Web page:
Auricularia auricula-judae, Auricularia mesenterica, Dutch Elm disease, Elm tree, Jelly Ear fungus, Tripe fungus
If you’re wondering how the Tripe fungus, Auricularia mesenterica, got its name, well, according to Pat O’Reilly’s most excellent First Nature website, ‘The specific epithet mesenterica is a Latinised adjective derived from the Ancient Greek word mesenterion meaning ‘middle intestine’.’ I checked – he’s not talking tripe! Auricularia comes from the Latin word for ear, a nod to its fleshy ear-like shape. (Fungi fans will notice that it resembles the Jelly Ear fungus, Auricularia auricula-judae, which is in the same genus.)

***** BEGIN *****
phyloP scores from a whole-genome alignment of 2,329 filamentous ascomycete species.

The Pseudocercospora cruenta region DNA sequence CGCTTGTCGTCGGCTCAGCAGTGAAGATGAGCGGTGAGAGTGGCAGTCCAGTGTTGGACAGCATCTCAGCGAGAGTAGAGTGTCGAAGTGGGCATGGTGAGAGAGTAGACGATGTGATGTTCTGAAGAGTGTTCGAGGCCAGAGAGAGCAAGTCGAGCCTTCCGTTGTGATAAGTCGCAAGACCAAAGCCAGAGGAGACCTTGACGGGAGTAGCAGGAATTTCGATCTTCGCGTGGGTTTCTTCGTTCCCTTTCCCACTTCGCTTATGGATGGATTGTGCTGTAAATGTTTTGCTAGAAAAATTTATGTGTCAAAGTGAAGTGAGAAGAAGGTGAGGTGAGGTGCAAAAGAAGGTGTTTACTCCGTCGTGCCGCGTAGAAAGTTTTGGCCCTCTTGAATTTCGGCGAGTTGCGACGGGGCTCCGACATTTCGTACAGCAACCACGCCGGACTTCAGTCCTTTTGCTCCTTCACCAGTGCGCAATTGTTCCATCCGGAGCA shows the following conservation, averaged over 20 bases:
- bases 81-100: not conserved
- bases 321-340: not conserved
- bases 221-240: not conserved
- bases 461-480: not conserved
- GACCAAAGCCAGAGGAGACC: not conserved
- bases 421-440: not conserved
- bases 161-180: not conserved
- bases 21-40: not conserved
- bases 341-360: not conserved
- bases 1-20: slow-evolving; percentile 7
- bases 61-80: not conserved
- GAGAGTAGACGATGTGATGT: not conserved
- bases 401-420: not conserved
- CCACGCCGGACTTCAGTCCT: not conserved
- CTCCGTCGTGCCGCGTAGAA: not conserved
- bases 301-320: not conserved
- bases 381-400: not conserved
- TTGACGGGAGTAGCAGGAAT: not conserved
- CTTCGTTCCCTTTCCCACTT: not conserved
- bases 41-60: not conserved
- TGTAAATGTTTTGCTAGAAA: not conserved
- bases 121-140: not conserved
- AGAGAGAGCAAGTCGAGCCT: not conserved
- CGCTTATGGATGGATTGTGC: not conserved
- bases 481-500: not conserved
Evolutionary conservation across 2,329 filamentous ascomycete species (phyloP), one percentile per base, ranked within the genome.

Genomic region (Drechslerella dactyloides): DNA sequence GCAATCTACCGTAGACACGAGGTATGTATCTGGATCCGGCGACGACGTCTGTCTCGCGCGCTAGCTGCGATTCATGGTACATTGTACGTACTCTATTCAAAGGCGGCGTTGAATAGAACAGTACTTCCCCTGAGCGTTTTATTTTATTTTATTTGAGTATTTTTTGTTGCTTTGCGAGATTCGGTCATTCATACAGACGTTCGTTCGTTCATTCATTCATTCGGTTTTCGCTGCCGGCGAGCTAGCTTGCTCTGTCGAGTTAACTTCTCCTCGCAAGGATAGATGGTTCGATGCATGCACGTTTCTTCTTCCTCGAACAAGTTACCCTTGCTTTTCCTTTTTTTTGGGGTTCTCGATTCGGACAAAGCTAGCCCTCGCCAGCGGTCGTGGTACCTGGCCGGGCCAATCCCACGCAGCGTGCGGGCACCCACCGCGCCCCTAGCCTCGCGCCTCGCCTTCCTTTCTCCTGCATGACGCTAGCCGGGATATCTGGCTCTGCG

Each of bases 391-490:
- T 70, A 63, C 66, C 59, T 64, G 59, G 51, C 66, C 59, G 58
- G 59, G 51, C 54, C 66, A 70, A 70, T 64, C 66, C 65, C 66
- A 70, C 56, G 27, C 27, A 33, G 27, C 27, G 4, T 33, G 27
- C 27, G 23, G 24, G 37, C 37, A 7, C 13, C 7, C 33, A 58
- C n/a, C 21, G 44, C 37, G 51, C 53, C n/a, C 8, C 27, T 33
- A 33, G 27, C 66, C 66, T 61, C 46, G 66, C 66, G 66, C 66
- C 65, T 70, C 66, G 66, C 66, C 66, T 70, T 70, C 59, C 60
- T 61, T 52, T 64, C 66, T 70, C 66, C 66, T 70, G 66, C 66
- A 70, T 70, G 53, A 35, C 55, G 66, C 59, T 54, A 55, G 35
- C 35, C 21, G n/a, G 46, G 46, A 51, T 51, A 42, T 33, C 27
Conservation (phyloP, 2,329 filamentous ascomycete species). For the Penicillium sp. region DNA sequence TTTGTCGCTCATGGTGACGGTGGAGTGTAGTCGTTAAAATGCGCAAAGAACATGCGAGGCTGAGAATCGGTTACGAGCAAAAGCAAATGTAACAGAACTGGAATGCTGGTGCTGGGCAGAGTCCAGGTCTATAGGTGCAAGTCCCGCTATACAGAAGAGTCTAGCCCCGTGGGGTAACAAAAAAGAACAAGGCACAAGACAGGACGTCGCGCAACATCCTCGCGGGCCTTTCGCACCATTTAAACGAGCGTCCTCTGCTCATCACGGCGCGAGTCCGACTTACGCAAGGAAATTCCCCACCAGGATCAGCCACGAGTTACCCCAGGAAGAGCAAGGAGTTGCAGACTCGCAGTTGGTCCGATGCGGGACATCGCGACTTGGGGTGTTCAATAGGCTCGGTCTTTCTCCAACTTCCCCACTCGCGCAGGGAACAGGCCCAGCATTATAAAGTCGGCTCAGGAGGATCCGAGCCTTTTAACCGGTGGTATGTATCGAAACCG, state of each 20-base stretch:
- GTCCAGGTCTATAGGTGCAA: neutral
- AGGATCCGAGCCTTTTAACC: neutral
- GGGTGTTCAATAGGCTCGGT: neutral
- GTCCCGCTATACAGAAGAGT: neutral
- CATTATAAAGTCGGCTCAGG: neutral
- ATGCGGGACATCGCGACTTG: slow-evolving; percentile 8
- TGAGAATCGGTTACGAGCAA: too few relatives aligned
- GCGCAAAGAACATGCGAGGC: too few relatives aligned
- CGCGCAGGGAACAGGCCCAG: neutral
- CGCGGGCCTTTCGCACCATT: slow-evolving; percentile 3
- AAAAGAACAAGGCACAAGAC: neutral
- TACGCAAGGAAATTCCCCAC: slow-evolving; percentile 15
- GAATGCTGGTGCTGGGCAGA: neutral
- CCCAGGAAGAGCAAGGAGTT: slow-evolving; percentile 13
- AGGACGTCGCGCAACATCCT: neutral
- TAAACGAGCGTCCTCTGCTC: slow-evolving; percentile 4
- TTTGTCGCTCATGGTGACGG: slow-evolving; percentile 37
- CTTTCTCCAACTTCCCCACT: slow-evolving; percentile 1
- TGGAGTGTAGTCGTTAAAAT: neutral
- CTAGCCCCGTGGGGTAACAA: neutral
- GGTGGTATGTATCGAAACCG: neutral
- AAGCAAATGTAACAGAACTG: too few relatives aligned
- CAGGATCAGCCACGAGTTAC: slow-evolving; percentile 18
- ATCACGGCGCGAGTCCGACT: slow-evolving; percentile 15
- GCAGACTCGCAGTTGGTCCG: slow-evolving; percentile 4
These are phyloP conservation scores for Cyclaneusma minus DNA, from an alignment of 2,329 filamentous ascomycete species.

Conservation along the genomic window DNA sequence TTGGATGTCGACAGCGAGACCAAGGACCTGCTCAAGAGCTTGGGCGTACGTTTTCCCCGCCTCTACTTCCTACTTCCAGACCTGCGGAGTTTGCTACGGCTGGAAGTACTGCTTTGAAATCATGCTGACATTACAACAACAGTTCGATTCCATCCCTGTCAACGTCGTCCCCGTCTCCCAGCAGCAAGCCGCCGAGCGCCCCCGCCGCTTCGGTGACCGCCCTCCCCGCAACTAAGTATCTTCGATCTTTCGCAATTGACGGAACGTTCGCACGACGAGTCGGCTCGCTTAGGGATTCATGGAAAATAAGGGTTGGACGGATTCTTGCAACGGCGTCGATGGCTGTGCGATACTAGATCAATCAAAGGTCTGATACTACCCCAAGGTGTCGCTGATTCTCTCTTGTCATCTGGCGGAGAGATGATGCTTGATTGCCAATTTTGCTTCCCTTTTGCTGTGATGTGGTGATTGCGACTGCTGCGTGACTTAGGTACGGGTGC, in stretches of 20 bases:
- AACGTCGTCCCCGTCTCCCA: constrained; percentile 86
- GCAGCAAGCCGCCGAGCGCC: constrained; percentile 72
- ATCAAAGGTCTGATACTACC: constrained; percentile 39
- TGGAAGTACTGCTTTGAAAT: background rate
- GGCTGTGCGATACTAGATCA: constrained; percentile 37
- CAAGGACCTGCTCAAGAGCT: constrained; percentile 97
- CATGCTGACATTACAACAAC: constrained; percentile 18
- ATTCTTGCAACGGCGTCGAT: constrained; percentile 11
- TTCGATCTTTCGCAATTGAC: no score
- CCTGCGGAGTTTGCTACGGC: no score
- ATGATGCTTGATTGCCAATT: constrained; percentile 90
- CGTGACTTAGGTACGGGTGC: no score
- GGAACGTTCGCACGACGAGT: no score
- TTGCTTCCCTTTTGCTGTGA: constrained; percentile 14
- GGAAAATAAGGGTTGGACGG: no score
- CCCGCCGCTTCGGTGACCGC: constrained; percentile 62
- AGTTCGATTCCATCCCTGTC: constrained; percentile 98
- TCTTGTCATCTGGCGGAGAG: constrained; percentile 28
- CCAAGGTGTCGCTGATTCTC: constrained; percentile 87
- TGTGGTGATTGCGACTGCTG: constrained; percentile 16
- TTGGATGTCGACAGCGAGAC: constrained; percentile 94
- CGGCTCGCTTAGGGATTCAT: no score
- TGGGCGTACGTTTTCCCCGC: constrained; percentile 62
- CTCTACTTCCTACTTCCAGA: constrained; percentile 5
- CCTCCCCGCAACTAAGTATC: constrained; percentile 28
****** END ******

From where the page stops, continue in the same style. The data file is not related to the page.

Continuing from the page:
This is not a particularly common fungus these days as it usually grows on dead elm trees but, with the devastating effects of Dutch Elm disease, which has killed over 60 million British elm trees, there are now not many elms left, even dead ones. I had first noticed this particularly fungus in one of my local woodlands several months ago when the hot dry summer had left it shrivelled up and unidentifiable but, as soon as the autumn rains came, it almost immediately fleshed out and began creating new growth. It’s very variable in colour, with bands of brown, grey, white or purple on top, and it is a rather odd combination of hairy above and jelly-like below.
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